The Torah tells us that Sarah, the matriarch of the Jewish people, laughed when told she’d give birth in her old age. Since that moment, it seems, Jews have continued laughing–at themselves and their predicaments, at each other, even at God. And beneath that laughter, and the humor that sparked it, lies the story of the Jewish people throughout the age.
Jewish humor as a genre got its start in 19th-century Eastern Europe, where Yiddish folk tales found the humor in the often-difficult everyday life of the shtetl (village). The great Jewish novelists and playwrights–like Sholem Aleichem, whose stories were the basis for Fiddler on the Roof–infused their writing with this humor, enshrining it for posterity and ensuring that humor would become one of the hallmarks of Yiddish literature.
With the steady growth of the American Jewish community and the Jews’ acceptance into mainstream American society in the 20th century, Jewish humor likewise found a welcoming home. Beginning with Yiddish publications and plays and gradually moving to English, Jewish comedians poked fun at the immigrant experience and the foibles and frustrations of Jewish-American life. But a funny thing happened on the Jews’ way to acculturation in their new home: As the immigrant experience faded and the old jokes began losing their audience, Jewish humor expanded beyond the borders of the Jewish-American neighborhoods and Catskills hotels (known as the Borsht Belt) and was embraced by America at large. Jewish humor in the second half of the 20th century became virtually synonymous with American humor in general. From Sid Caesar and Lenny Bruce to Jerry Seinfeld and Jon Stewart, the great American comedians, comic actors, and humor writers were by and large Jewish–and often infused their humor with a decidedly Jewish sensibility.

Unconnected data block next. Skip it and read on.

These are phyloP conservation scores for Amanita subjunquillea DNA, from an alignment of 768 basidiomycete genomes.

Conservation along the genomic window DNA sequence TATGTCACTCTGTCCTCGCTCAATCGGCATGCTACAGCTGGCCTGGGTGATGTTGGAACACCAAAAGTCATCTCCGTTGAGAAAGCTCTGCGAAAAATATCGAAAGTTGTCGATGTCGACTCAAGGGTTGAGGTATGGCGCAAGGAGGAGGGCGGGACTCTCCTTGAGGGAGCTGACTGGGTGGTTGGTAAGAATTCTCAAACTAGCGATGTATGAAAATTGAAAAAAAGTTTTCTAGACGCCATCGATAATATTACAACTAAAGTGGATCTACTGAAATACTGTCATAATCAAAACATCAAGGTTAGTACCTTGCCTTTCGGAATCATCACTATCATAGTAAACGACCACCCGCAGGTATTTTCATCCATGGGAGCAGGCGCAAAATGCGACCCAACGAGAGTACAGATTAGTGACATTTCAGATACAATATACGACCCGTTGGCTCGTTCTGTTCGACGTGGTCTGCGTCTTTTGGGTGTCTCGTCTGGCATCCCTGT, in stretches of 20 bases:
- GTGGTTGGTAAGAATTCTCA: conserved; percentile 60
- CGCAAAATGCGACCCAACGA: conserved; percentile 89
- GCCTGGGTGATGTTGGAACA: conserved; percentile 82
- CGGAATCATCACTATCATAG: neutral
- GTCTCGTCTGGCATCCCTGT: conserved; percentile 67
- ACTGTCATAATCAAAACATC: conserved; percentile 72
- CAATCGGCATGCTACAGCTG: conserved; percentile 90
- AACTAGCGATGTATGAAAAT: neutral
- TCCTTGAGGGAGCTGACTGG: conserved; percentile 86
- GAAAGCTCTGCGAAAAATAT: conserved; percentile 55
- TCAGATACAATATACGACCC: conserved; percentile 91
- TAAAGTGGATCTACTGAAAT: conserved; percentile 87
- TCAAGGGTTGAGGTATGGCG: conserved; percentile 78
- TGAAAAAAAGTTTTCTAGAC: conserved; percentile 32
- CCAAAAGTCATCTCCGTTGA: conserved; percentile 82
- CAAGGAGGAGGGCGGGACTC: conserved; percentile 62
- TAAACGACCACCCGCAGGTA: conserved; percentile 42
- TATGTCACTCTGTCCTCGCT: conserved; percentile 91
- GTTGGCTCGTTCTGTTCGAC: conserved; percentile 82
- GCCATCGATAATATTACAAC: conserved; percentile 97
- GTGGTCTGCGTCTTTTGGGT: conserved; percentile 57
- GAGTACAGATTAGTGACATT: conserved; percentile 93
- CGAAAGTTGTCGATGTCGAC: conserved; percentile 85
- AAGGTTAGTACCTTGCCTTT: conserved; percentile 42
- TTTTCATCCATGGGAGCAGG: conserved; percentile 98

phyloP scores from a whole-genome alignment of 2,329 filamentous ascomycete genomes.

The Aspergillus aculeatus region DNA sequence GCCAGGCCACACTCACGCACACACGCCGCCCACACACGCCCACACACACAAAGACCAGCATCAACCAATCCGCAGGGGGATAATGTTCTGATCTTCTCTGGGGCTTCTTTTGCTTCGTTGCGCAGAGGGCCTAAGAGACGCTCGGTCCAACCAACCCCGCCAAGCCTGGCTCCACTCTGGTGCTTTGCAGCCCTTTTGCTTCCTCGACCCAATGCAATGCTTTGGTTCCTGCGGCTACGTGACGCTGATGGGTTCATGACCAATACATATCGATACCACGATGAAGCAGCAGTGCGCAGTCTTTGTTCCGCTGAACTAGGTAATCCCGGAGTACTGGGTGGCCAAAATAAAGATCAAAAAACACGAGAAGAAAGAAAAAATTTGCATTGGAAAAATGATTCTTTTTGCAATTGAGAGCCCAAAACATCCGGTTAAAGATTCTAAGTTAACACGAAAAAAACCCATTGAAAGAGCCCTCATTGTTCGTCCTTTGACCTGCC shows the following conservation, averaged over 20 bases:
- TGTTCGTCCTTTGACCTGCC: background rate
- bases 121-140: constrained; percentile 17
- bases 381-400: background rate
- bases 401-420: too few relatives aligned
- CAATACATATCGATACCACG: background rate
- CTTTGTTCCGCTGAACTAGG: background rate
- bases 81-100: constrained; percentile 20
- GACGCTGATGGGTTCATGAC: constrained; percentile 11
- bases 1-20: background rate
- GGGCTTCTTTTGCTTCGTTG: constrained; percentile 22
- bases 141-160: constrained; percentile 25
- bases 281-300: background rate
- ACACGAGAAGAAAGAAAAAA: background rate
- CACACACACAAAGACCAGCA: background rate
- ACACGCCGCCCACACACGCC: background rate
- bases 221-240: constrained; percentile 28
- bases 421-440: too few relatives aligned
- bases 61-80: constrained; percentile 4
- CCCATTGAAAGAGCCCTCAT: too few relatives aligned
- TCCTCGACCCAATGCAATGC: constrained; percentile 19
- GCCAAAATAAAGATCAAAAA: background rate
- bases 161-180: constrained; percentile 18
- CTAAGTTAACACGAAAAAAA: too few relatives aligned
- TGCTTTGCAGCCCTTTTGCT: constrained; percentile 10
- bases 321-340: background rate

So what makes humor Jewish? Defining it is no easy task, but there are some characteristics that stand out as common to much of Jewish humor. Jewish humor, for instance, laughs at authority and blurs boundaries, such as those between sacred and secular or Jew and non-Jew. It also displays a fascination with language and (often twisted) reasoning. And, not surprisingly, Jewish humor often played the role of coping mechanism. With the anti-Semitism, poverty, and uncertainties Jews faced throughout so much of their history, there often seemed little to do but laugh. So they did. And we are still reaping the benefits of the humor they produced.
While there’s a lot to learn about Jewish humor, there’s even more to laugh about. Humor is one of those thing you probably need to experience to truly understand. Of course, what’s funny to one person is not funny, or even offensive, to the next person–though the world of Jewish humor is broad enough to encompass virtually any taste or opinion. So, smile and enjoy!
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